The Board of Governors of the Academy of Motion Picture Arts and Sciences voted Tuesday night to present Honorary Awards to actor Jackie Chan, film editor Anne V. Coates, casting director Lynn Stalmaster and documentary filmmaker Frederick Wiseman. The statuettes will be presented at the Academy’s 8th Annual Governors Awards on Saturday, November 12, at the Ray Dolby Ballroom at Hollywood & Highland Center. Last year’s receipients were, Spike Lee, Debbie Reynolds, Gena Rowlands.
President of the Academy, Cheryl Boone Issacs said, “The Honorary Award was created for artists like Jackie Chan, Anne Coates, Lynn Stalmaster and Frederick Wiseman – true pioneers and legends in their crafts. The Board is proud to honor their extraordinary achievements, and we look forward to celebrating with them at the Governors Awards in November.”
After making his motion picture debut at the age of eight, Chan brought his childhood training with the Peking Opera to a distinctive international career. He starred in – and sometimes wrote, directed and produced – more than 30 martial arts features in his native Hong Kong, charming audiences with his dazzling athleticism, inventive stunt work and boundless charisma.
A native of Reigate, England, Coates worked her way up to lead editor on a handful of features before collaborating with David Lean on Lawrence of Arabia and winning her first Oscar. In her more than 60 years as a film editor, she has worked side by side with many leading directors on an impressive range of films, including Sidney Lumet in Murder on the Orient Express and with Richard Attenborough on Chaplin. She also earned four additional Oscar nominations, for Becket, The Elephant Man, In the Line of Fire and Out of Sight.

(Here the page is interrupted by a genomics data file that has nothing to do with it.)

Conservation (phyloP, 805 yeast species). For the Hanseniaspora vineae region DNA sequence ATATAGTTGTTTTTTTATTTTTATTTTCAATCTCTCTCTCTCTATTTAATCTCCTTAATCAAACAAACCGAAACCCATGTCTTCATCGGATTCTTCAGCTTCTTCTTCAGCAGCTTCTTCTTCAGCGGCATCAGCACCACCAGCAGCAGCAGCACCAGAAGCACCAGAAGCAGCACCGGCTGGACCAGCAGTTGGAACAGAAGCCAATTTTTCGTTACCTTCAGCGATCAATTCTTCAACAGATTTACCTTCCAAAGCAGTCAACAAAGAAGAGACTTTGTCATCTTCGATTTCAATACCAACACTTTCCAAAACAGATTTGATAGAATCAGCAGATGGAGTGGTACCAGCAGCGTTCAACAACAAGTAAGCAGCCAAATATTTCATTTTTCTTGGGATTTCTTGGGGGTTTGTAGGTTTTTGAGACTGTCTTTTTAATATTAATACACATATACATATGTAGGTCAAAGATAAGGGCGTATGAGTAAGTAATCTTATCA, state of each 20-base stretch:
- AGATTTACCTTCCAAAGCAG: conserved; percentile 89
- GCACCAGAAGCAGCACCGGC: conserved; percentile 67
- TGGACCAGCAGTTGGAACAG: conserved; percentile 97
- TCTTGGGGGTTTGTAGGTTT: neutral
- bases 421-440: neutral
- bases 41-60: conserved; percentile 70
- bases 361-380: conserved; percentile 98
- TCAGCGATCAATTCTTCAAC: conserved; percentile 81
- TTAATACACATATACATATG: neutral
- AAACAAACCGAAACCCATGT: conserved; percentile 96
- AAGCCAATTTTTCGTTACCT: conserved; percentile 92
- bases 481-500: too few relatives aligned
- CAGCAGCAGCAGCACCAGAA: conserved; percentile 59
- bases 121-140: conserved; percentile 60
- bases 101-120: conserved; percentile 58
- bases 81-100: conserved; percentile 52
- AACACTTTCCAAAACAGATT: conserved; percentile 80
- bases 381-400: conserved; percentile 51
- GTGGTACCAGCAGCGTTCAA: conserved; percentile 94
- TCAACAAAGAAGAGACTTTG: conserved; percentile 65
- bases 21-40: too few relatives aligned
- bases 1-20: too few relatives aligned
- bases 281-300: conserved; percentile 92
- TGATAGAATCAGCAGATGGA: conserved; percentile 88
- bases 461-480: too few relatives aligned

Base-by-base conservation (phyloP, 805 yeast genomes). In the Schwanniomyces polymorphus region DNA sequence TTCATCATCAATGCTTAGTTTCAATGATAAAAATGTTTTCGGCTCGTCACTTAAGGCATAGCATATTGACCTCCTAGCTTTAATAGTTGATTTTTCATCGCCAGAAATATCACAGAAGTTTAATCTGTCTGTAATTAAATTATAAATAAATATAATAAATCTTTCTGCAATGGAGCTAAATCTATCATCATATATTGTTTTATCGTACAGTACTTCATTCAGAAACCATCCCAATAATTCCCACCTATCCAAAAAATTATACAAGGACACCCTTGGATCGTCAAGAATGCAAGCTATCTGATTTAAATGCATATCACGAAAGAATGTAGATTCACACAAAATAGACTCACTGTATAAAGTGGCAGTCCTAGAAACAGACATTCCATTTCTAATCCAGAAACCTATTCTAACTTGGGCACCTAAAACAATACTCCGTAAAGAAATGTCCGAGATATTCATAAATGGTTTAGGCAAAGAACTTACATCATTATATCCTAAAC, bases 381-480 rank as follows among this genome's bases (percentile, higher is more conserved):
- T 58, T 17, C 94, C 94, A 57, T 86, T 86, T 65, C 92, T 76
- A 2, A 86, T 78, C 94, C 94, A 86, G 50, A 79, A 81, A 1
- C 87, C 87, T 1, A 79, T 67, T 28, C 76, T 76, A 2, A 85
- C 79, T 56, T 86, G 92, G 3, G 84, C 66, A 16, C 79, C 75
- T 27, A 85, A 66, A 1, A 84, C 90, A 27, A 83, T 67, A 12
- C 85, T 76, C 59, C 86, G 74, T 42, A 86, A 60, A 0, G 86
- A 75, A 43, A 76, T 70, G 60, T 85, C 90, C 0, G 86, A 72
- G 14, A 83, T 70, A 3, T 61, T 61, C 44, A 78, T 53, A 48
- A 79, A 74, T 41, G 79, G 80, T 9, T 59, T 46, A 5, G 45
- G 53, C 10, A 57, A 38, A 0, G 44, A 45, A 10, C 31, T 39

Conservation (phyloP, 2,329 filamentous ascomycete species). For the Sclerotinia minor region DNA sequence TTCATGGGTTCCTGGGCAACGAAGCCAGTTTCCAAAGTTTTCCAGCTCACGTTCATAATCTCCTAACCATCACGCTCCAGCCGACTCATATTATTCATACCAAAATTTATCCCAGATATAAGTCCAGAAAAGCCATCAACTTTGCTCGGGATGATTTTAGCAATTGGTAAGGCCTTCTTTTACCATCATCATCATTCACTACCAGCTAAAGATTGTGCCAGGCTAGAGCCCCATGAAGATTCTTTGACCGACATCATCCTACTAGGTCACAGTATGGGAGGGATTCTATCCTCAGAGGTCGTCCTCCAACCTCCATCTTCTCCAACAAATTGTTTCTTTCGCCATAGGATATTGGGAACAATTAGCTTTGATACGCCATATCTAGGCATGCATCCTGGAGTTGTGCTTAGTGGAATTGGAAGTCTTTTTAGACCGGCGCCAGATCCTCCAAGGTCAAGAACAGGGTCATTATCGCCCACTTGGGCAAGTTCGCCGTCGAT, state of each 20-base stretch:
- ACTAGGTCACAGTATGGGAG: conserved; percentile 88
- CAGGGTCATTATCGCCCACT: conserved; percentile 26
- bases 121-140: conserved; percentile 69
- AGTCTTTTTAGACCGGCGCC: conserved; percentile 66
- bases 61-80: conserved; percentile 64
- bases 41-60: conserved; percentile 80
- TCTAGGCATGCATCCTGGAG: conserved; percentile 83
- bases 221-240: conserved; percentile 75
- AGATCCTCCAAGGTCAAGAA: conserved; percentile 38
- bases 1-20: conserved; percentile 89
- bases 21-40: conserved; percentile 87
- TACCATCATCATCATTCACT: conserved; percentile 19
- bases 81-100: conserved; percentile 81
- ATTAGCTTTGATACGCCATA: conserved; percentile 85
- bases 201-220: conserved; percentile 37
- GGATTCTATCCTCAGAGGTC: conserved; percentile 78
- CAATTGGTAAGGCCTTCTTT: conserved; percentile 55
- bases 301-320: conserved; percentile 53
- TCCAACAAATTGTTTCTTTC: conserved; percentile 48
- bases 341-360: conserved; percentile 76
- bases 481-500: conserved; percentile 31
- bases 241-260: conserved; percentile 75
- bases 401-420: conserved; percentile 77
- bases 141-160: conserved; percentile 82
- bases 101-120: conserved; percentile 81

Stalmaster, a one-time stage and screen actor from Omaha, Nebraska, began working in casting in the mid-1950s. Over the next five decades, he applied his talents to more than 200 feature films, including such classics as Inherit the Wind, In the Heat of the Night, The Graduate, and Fiddler on the Roof.
From his home base in Cambridge, Massachusetts, Wiseman has made one film almost every year since 1967, illuminating lives in the context of social, cultural and government institutions. He created a sensation with his first documentary feature, Titicut Follies, which went behind the scenes at Bridgewater State Hospital for the criminally insane. The film established an unobtrusive, observational storytelling style that has strongly identified his work, from the gritty Law and Order to the uplifting La Danse – The Paris Opera Ballet and In Jackson Heights.
The Honorary Award, an Oscar statuette, is given “to honor extraordinary distinction in lifetime achievement, exceptional contributions to the state of motion picture arts and sciences, or for outstanding service to the Academy.”